Each pass of quiescent state forcing is guaranteed to traverse the leaf rcu_node structures, and if there are no new quiescent states due to recently idled and/or offlined CPUs, then only the leaves are traversed. However, if there is a newly offlined CPU as illustrated on the left or a newly idled CPU as illustrated on the right, the corresponding quiescent state will be driven up towards the root. As with self-reported quiescent states, the upwards driving stops once it reaches an rcu_node structure that has quiescent states outstanding from other CPUs.

Quick Quiz:

The leftmost drive to root stopped before it reached the root rcu_node structure, which means that there are still CPUs subordinate to that structure on which the current grace period is waiting. Given that, how is it possible that the rightmost drive to root ended the grace period?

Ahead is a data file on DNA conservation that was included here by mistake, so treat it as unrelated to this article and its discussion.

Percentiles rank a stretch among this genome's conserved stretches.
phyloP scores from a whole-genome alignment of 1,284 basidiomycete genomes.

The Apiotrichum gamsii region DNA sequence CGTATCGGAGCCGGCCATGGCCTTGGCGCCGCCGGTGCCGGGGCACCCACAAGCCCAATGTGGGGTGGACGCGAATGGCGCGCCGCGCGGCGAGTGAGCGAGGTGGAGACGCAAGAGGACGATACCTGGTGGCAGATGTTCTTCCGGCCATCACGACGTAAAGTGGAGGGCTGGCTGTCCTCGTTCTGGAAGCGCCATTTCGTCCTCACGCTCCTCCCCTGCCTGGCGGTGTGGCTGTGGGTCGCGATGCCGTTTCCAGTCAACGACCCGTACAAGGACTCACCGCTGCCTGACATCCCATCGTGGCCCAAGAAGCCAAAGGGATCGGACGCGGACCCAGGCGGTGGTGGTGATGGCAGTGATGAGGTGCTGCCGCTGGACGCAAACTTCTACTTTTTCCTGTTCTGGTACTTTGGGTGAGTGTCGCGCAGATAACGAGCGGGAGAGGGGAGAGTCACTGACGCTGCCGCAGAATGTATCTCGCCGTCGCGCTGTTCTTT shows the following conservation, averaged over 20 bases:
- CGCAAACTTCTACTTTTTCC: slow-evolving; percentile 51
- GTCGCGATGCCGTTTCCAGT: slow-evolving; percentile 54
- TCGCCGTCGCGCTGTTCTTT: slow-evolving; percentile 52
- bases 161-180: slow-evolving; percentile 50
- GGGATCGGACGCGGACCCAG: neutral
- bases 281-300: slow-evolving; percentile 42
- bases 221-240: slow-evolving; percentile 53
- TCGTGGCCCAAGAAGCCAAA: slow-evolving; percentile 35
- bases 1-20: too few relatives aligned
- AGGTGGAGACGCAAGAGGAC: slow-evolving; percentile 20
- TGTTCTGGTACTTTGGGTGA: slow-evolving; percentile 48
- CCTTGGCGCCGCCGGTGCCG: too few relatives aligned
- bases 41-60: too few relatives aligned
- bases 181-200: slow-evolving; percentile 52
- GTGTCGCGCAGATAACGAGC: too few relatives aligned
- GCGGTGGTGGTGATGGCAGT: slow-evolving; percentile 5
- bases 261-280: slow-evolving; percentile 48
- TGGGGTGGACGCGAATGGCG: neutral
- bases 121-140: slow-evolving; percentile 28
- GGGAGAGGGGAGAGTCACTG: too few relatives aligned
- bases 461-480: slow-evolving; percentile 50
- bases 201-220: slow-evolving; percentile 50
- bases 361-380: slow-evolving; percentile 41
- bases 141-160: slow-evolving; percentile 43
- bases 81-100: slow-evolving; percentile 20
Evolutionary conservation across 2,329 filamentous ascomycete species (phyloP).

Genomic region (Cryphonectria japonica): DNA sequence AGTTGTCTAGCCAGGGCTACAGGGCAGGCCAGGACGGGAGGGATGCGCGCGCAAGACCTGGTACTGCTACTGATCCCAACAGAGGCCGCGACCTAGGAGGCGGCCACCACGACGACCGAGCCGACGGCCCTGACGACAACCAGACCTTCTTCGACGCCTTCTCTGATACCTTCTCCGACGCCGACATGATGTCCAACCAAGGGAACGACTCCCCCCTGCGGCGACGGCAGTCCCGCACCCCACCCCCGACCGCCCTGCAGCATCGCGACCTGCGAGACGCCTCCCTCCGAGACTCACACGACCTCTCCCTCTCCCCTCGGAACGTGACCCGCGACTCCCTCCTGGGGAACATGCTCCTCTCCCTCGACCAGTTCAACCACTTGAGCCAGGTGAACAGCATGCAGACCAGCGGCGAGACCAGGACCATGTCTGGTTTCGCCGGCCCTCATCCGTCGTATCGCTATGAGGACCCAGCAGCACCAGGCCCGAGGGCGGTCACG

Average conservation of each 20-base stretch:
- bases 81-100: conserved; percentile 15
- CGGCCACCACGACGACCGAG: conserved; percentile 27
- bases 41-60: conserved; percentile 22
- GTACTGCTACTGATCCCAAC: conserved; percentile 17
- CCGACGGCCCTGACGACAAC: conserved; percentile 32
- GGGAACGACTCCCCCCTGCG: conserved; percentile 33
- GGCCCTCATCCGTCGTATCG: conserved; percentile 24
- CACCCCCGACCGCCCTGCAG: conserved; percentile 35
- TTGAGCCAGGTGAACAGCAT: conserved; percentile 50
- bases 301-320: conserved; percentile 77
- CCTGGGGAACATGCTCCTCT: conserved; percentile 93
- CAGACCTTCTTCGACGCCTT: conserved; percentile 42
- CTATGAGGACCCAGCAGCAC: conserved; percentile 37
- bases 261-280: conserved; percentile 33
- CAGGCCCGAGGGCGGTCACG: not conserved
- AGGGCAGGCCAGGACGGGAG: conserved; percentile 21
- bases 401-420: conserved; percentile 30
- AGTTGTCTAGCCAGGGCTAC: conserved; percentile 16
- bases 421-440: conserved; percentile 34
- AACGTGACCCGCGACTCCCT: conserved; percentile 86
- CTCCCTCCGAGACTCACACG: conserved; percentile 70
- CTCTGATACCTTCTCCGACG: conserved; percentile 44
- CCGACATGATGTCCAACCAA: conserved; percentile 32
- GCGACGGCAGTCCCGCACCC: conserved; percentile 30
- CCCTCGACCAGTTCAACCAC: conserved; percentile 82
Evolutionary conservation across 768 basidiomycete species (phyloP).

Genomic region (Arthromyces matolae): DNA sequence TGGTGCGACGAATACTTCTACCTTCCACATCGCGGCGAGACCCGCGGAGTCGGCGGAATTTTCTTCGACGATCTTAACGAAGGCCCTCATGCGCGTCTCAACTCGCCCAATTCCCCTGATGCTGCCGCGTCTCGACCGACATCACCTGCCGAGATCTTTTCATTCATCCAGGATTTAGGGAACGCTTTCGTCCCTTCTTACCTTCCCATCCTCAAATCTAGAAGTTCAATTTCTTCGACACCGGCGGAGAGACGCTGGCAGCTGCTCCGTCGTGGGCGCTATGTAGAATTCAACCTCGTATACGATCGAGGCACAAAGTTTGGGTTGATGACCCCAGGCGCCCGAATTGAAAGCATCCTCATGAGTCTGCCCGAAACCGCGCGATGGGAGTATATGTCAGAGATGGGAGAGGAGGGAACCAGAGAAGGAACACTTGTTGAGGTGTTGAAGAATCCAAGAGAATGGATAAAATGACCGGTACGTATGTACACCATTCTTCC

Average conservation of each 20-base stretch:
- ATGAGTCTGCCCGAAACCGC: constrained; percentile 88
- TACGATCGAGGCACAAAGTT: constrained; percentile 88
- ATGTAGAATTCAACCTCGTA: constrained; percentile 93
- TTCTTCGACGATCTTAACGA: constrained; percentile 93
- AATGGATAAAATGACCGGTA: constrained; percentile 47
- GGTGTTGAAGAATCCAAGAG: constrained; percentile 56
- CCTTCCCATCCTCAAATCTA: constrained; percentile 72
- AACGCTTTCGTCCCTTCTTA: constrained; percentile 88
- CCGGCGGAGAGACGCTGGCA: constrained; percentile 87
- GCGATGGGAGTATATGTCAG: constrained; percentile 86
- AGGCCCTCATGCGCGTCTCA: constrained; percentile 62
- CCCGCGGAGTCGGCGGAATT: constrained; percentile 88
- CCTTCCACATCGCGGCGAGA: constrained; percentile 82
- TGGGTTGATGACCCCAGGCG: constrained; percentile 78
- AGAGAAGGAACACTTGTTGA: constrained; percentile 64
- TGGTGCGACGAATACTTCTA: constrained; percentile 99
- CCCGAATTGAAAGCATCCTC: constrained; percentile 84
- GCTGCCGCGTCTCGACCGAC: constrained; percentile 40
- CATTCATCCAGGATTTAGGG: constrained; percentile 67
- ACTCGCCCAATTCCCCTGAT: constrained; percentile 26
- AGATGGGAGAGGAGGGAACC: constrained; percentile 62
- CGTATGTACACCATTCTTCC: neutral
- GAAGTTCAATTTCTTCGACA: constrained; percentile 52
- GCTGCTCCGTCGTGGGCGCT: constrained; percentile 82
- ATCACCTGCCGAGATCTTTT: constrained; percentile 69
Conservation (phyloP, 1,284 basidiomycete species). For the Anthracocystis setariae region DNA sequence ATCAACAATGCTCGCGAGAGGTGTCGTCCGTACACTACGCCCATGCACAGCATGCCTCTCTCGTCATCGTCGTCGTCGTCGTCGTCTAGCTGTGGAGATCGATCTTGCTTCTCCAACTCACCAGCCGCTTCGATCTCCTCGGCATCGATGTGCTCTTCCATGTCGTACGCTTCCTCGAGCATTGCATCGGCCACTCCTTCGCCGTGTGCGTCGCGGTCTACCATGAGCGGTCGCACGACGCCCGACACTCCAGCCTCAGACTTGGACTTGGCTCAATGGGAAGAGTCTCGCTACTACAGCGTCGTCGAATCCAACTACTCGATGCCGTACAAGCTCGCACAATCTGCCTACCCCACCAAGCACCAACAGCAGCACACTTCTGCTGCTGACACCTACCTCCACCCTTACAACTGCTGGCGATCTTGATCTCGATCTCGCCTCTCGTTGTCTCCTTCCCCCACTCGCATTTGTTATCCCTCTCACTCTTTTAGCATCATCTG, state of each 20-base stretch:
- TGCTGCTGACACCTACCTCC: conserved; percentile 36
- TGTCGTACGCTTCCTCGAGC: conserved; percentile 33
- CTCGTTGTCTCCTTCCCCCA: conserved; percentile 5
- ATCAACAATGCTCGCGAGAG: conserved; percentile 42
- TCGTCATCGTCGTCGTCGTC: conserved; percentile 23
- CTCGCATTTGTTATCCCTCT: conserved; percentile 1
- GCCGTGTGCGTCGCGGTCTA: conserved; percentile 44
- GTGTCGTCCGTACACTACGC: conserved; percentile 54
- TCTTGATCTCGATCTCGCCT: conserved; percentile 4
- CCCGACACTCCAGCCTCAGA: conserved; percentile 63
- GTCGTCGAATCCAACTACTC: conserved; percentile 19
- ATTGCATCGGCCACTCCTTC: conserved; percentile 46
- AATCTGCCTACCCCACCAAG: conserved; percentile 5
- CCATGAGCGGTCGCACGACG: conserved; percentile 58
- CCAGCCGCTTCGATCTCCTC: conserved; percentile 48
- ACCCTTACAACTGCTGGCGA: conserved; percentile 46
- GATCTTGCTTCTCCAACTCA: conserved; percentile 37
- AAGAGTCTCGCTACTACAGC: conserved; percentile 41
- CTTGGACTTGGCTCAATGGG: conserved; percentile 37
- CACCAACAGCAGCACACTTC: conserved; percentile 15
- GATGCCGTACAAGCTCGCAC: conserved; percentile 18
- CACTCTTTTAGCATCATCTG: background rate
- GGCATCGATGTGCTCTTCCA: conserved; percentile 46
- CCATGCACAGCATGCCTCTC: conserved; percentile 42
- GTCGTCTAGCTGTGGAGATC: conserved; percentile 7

Good analysis! It is in fact impossible in the absence of bugs in RCU. But this diagram is complex enough as it is, so simplicity overrode accuracy. You can think of it as poetic license, or you can think of it as misdirection that is resolved in the stitched-together diagram.

Grace-Period Cleanup

Grace-period cleanup first scans the rcu_node tree breadth-first advancing all the ->gp_seq fields, then it advances the rcu_state structure’s ->gp_seq field. The ordering effects are shown below:


As indicated by the oval at the bottom of the diagram, once grace-period cleanup is complete, the next grace period can begin.

Quick Quiz:

But when precisely does the grace period end?